FIRST EDITION, CORRECTED SECOND THOUSAND NEW YORK JOHN WILEY & SONS, Inc. Quadratic Equation by Completing the Square — The Graphic Construction of the Roots of a Quad- ratic Equation — The Removal of the Radical from an Equa- tion — Indicated Operations and Inverse Operations — Homo- geneous Equations — Parenthetical Quantities 247 CHAPTER XIII The Elements of the Stkength of Materials Stress per Unit Area — The Strength of any Material — A Beam — Lever Arm, Moment — Bending Moment — A Canti- lever — Center of Gravity, Centroid — Moment of Inertia, Radius of G3Tation — Biquadratic Inches — Neutral Axis, Resisting Moment — I-beam, T-beam, Channel — Comparative Strength of Beams of Equal Length and Equal Cross-section — Stiffness, Deflection — Polar Moment of Inertia — Combined Bending and Twisting — Pulley Diameter, Armature Bearings — Riveted Joints and Their Efficiency 259 PART II THE GRAPHS OF FORMULAS AND THE FORMULATION OF GRAPHS CHAPTER XIV The Use of Squared Paper Graphic Methods, Data, Cross-section Paper — Plotting Tabulated Data — Transformation of the Axes — Plotting of a Third Variable — Plotting of Formulas — The Graphic Representa- tion of Ohm's Law 279 TABLE OF CONTENTS :.;iil CHAPTER XV Linear Graphs PAGE Preparation of Tables and Plates — Slope — • Dependent and Independent Variables — Characterization of Linear Graphs — Degree of an Equation — The Proof that a Linear Graph Represents a Simple Equation — Intercepts — Writing the Equation of a Given Straight Line — Graphic Representation of Simultaneous Equations 300 CHAPTER XVI Non-Linear Algebraic Equations A Non-Linear Equation, Algebraic Equations — Parabolic Curves — Family of Standard Parabolas — Famihes of Curves — Odd-Odd, Odd-Even, Even-Odd Parabolas — The Composi- tion of Curves by Addition and Subtraction — Hyperbolic Curves — Powers, Roots, Reciprocals — Other Non-Linear Equations, Power Series — Conic Sections, Conic Test — The Meaning of the zy Term — The Solution of Non-Linear Simultaneous Equations 316 CHAPTER XVII Eccentricity op Conics Analytic Definition of a Conic — Eccentricity — Construction of Conics with Straightedge and Compass — Properties of Parabolas and Hyperbolas 342 CHAPTER XVIII The Formulation op Graphs Writing the Equation of a Curve — Linear Forms of Non- Liuear Equations — Logarithmic Cross-section Paper — ^The Plotting of Curves on Logarithmic Paper — Special Forms of Cross-section Paper for Linear Plotting of Non-Linear Equa- tions — ^Exponential Equations — The Exponential Family of Curves — Exponential Table 348 XIV TABLE OF CONTENTS CHAPTER XIX The Use of Polar Paper PAGE Polar Coordinates — Polar Paper — Plotting on Polar Paper — Polar Equations — Polar Equation of Conies, Circle — The Logarithmic Spiral — Roulettes, Cycloid, Epicycloid, Hypocy- cloid — Evolutes and Involutes — The Trisection of an Angle, Conchoid — The Multisection of an Angle, Chordel 367 CHAPTER XX Solving Formulas by Charts Graphic Solution by Charts — Linear Coordinates — Chart Solution of Quadratic and Cubic Equations — The Change of Chart Scales — The Reduction of a Cubic — The Charting of Linear Forms, Reciprocal Forms and Composite Forms — Chart of Charts 383 CHAPTER XXI Measurement of Angles Angle Designation — Radian of Arc, Radian of Angle — Verification of Trigonometric Equations — Functions of Algebraic Sums of Angles — Functions of Half Angles — Tangent Functions — Exponential and Trigonometric Series — Hyperbolic Functions 393 CHAPTER XXII Harmonic Motion Simple Harmonic Motion — The Sine Curve, a Record of Simple 'Harmonic Motion — Plotting the Fundamental Sine Curve — Angular Velocity, Period, Frequency — Comparison of Sine Curves of Different Frequency — The Amplitude of a Sine Curve — Angle of Phase — The Resultant of Two Simple Harmonic Motions — The Product of Two Sine Curves, Power Curves — The Curve of Damped or Decaying Oscillation — The Graphic Solution of Inverse Functions 401 TABLE OF CONTENTS xv CHAPTER XXIIl Rates, Derivatives and Integrals PAGE Speed — Velocity — Slope — Scale of Velocity — Initial Average and Final Velocity — Linear and Angular Velocity — The Derivative — The Graphic Determination of the Derivative of a Curve — Primitives and Derivatives — Differentiation of Formulas — The Proof of the Law of the Derivative of a Power — ^The Operation of Obtaining a Derivative — Integration of a Power, Exponential and Logarithmic Forms — An Abridged Table of Integrals — Graphic Integration — The Graphic Inte- gration of a Linear Form — Graphic Double Integration — The Scales of Integral Curves — The Integi-ation Formula for the Area of a Curve — The Area of the Sine Loop — Mean Effec- tive Value of an Harmonic E. F., or Current — The Moment of Inertia Formula for a Structural Section — The Static Mo- ment Formula for any Figure — Graphic Determination of Static Moments, Moments of Inertia, and Centers of Grav- ity of Sections — Nomenclature and Interpretation of Dif- ferential and Integral Expressions ■. PROBLEMS CHAPTER XXV Inductance and Capacity PAGE Counter E. To write a number one- tenth of the last result, move the figures one place to the right and shift the decimal point one place to the left, and so on. What is the increase for any group of ten numbers following a set of ten numbers? London: CHAPMAN & HALL, Limited 1914 Copyright, 1912 BY ERNEST H. SCIENTIFIC PRESS ROBERT DRUMMOND AND COMPANY BROOKLYN, N Y. PREFACE This text was developed primarily for the mathematics instruction of second year students in applied electricity courses at Pratt Institute. — A Resistor, Resistance — Drop of Potential — Power — Conductance — Temperature Coefficient — British Thermal Unit, Pound and Small Calorie — Efficiency of Transformation and Transmission — Net Work in an Elec- tric Circuit, Kirchhoff's First Law — Kirchhoff 's Second Law — Back Pressure ' 151 CHAPTER VIII Efficiency of Generators and Motors Efficiency — Electrical Efficiency — Commercial or Not Efficiency — Gross Efficiency 179 CHAPTER IX The Algebra of the Magnetic Circuit Comparison of Magnetic and Electric Circuit Relations — Mag- netizing Force — Flux Density — Reluctance — Permeance — The Field within a Coil, a Solenoid — Ampere-turns — Reluctance of a Compound Circuit — Total Ampere-turns — Leakage Permeance — The Flux in a Generator — The Energy TABLE OF CONTENTS xi PAGE Loss due to Hysteresis — The Energy Loss due to Eddy Cur- rents—The Average E. 430 CHAPTER XXIV Experimental Curves The Effect of the Variation of Load and Terminal Voltage on the Operation of a Shunt Motor — Characteristic Curves of a Compound Generator — Characteristic Curves of a Series Generator — The Changes in the Current, Voltage and Density of the Electrolyte of a Storage Battery during Discharge — The Efl&ciency Test of a Shunt Motor — Comparison of the Starting Torque of Shunt and Series Motors — The Perform- ance of a Rotary Converter — Electrical Measuring Instru- ments — Siemens Dynamometer, Thomson Ammeter, Queen Ammeter, Whitney D, C. 483 xvi TABLE OF CONTENTS PART III VECTORS AND VECTOR DIAGRAMS. This is illustrated below: 95623000 9562300 =t V of 95623000 956230 =t V of 9562300 95623 = iw of 956230 9562.3 = t V of 95623 956.23=t V of 9562.3 Fractions whose denominators are powers of ten are 3 9 7 6 united into a decimal. Each numerator takes its 10 102 103 10* position in the decimal answer corresponding to the power of 10 in its denominator. The addition of numbers should be checked by adding the columns from the top downward as well as from the bottom upward. PREFACE TO FIRST EDITION, CORRECTED The hearty reception which has been given to this book by the technical public has demonstrated not only that it supplies a practical self help to knowledge for the uninitiated, but also an unexpected want as a reference book of mathe- matics for teachers and graduates of colleges, schools of technology, and technical and trade high schools. It is intended to follow a year of drill in the essential elements of algebra, plane geometry and plane trigonometry and also in the elementary prin- ciples of mechanics, heat and electricity. CHAPTER I Fundamental Operations PAGE Numbers, Magnitude, Measurement — The Decimal System — Addition, the Use of Letters as Symbols of Abbrevia- tion — Subtraction, Parentheses — Multiplication, Factors — Properties of Simple Geometric Constructions — Axioms and Their Applications — Summary of Theorems on Lines and Angles — Demonstration — Triangles, Quadrilaterals and Polygons — Areas of Figures — Variation, Ratio, Proportion — Theorems on Proport'ons — Projection — Trigonometric Func- tions — The Use of Trigonometric Tables — Functions of Angles of Any Quadrant — The Right Triangle — Square Root Operations upon Fractions — Laws of Numbers — The Oblique Triangle — Logarithms — The Slide Rule — Trigonometric and Logarithmic Tables 1 CHAPTER II The Teansfobmation op Foemulas The Formula — The Notation — The Data — The Transforma- tion — The Solution — The Interpretation — The Analysis of a Formula — Transformation of Formulas 124 CHAPTER III Inteepretation op Foemulas 131 ix X Txk BLE OF CONTENTS CHAPTER IV The Formulation of Problems PAGE The Ampere-hour 133 CHAPTER V Variation Problems Applied to the Electric Circuit Variation of Resistance with Length and Area — Mnemonics of Ptesistance — Square and Circular Mil 136 CHAPTER VI The Algebra op a Simple Electric Circuit 145 CHAPTER VII The Applications of Ohm's Law Current, E. The number 956.23 means 9 times 100 and 5 times 10 and 6 units and 2 tenths and 3 hundredths. Where the numbers contain many figures, the sums of each column should be written below the columns, and finally the total sum should be written at the bottom as shown in the following example.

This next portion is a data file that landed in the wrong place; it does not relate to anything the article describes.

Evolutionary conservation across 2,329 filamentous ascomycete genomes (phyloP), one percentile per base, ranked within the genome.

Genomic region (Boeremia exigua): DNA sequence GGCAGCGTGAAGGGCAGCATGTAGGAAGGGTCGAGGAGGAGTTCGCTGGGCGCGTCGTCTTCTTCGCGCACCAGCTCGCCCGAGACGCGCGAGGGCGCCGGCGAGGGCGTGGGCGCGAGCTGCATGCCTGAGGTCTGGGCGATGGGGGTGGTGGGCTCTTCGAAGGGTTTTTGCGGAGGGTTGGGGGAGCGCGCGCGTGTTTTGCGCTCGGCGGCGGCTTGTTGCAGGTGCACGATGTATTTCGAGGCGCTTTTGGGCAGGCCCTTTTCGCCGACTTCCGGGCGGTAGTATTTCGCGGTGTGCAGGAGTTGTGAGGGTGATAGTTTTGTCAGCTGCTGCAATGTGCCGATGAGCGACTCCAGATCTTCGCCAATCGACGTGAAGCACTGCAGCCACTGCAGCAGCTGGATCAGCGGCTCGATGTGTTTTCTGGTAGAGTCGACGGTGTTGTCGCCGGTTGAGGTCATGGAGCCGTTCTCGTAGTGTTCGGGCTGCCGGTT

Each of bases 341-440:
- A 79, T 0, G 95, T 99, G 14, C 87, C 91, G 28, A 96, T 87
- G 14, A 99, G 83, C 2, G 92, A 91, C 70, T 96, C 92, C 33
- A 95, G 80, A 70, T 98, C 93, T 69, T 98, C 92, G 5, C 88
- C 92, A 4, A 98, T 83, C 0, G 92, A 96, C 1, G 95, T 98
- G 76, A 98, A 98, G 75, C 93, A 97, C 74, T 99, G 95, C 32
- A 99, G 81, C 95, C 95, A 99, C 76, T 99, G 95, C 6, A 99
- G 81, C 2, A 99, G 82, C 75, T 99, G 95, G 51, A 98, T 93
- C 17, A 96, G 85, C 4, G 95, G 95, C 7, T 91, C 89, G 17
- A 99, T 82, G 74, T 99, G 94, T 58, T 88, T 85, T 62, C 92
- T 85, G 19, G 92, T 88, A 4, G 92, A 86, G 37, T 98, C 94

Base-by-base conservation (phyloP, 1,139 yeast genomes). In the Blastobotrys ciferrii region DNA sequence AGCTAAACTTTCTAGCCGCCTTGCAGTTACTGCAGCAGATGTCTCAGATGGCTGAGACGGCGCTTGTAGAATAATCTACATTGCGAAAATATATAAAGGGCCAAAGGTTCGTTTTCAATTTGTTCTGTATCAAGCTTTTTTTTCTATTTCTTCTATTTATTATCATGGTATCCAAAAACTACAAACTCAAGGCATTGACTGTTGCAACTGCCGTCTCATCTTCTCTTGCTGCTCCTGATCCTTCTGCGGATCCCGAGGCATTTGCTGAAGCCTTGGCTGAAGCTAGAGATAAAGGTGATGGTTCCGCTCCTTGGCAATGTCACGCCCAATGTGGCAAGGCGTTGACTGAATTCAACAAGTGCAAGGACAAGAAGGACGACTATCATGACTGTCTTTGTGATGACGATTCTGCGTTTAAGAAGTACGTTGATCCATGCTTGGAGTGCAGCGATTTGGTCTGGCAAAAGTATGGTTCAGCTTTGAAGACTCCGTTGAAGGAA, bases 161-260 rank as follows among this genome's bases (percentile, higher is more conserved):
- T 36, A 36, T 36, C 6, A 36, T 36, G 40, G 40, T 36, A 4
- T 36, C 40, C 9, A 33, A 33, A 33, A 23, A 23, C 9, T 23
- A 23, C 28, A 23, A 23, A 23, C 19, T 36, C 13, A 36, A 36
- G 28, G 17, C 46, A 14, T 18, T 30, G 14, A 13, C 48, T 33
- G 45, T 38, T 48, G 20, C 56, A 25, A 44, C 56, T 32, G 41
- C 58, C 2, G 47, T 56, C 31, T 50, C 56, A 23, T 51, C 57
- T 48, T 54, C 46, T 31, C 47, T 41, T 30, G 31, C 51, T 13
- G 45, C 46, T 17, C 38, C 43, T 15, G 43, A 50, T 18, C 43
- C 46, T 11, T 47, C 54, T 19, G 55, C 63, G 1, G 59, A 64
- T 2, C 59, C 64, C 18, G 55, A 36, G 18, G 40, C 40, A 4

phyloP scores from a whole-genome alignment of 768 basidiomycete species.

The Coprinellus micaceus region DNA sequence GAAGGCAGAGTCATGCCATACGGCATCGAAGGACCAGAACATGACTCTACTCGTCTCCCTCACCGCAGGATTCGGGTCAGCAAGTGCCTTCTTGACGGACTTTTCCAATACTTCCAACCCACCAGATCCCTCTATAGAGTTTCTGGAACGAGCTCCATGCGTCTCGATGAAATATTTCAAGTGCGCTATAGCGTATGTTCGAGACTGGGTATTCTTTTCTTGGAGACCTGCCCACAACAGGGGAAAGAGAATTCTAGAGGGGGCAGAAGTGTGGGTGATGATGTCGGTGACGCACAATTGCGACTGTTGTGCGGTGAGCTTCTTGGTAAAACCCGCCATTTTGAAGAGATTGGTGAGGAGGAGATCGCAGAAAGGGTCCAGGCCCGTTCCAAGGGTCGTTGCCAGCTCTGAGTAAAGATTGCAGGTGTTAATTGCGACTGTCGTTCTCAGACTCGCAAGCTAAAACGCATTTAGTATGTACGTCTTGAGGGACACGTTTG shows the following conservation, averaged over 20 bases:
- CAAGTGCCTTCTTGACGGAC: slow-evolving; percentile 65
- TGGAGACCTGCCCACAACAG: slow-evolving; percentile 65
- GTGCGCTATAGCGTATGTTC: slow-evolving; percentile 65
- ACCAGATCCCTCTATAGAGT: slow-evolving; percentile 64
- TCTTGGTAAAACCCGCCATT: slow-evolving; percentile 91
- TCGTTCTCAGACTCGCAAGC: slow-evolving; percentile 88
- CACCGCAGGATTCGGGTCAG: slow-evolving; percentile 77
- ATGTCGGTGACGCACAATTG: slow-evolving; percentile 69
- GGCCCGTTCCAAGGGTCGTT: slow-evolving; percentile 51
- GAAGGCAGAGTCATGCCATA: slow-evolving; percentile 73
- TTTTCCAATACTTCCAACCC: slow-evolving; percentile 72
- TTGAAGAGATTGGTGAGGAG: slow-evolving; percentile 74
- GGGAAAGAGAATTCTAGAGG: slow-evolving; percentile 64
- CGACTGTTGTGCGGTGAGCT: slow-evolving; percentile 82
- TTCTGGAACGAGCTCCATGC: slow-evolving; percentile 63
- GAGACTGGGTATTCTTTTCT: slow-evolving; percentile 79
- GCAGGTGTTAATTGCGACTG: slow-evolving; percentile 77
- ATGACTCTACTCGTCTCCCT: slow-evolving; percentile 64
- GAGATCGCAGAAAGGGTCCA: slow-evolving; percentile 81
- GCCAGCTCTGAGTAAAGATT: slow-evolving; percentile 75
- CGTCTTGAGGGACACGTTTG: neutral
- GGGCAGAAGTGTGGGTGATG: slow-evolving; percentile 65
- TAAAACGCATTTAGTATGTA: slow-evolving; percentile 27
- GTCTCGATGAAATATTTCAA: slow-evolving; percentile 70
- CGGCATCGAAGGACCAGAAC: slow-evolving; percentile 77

The book is now free from errors and is substantially unchanged except for the insertion of the Law of Conversion Factors on page 178. The introductory chapter has been written to meet the requirements of other young men who are occupied in various electrical industries and who find their progress retarded in electrical matters owing to their deficiency in the knowl- edge of elementary practical mathematics. In other 2 3 words 956.23 means 900 and 50 and 6 and — and — — , or 4 PRACTICAL MATHEMATICS 2 3 to 900 add 50 add 6 add — add — . The marks *, f, °, ', to the right of the figures indicate that those similarly marked were grouped in the summing. Interpret this formula as hours follows : Law for ampere-hours consumed in an electric circuit : multiply the average strength of current (in ? Owing to the size of the book in its present single volume form it has been considered inadvisable to respond to the demand that some of the chapters be en- larged. Goodwin, Jr., chief electrician of the Weston Electrical Instrument Co., for the changes which have been made in the Table of Mil-foot Resistances and a few minor corrections. The text will prove a very helpful aid as a short practical course in Trade,, Industrial and Technical High Schools, and in Apprentice- ship courses. TABLE OF CONTENTS PART I THE TRANSFORMATION AND INTERPRETATION OF FORMULAS. The symbol for add 10 100 is ( ) read plus, so the above may be written, OOO SO G .2 . The sum of the figures in the units column is 66, which is the same as 60 and 6. The author wishes to acknowledge his indebtedness to Mr. The purpose of practical mathematics is to bring to the student's attention the underlying basic structure of the relations of the elements of electrical phenomena so that he may formulate them, interpret them physically and work with accuracy and facility in making numeric and graphic computation. 03, or, rearranging in a vertical column, we have 900 50 6 .2 .03 956.23 Therefore 956.23 is a condensed form which saves space and the writing of zeros. X^e addition of numbers is a process of condensation or uniting of figures in the same column, file or row. Rearrange the digits in double rows so that their sums will gives nines, eights, sevens, sixes, fives, fours, threes, twos, ones. Therefore we write 6 in the units column and 6 under the tens column. CHAPTER IV THE FORMULATION OF PROBLEMS The Ampere-hour. When correlated with a practical, industrial or theoretic course in electricity, practical mathe- matics gives the student a better appreciation of his .major subject and assures him an intellectual penetration into secrets of nature and the utilization of her powers. It is read nine fifty-six point twenty-three, or nine five six point two three. An excess over nine in any column is counted into the next column to the left. (1) (2) (3) (4) (5) (6) (7) (8) 12 37 48 52 73 94 50 66 37 64 78 32 90 33 62 98 45 76 21 45 67 78 32 54 68 43 64 38 23 79 22 65 77 11 13 6 60 5 4 23 29 46 7 8 23 54 59 31 column j 38 sums 1 23 sum 268 The process is identically the same when the numbers are arranged horizontally, 12 37 -1-45 68 -|- 77 -h29 =268. It will be observed that some of these combinations are repetitions. The sum of the figures in the tens column is 18, which means that we have 18 times 10, or 180, or 100 and 80. The coulomb is a very small quan- tity of electricity. What is the equivalent of one amp.-hour (a) for a current flowing for 4 hours; (&) J ampere requires what equivalent time; (c) show that 3600 coulombs is the equivalent of an amp.- hour. Instruc- tion from the mimeographed form of this text has been conducted for a number of years and has demonstrated its YJ PREFACE usefulness as a powerful and interesting presentation which has promoted the student's judgment, fidelity, poise, com- mon sense and tact in his applied work and in subsequent success in foremanship, superintendence and in other exec- utive and administrative positions. Brown, for valuable assistance in preparing plates and diagrams. In the latter case the figures are united in the order of their numeric position. FUNDAMENTAL OPERATIONS 5 It is of primary importance for the computer to be able to recognize instantly the sum of two integers. Write the integers in any mixed order, then state or write immediately the complementary number. Therefore we write 8 under the tens column and 1 under the hundreds column. 4 for V and interpret as follows : Law for the volume of a gas generated by a known current in a given time : . For commercial purposes a larger unit, the ampere-hour, is used.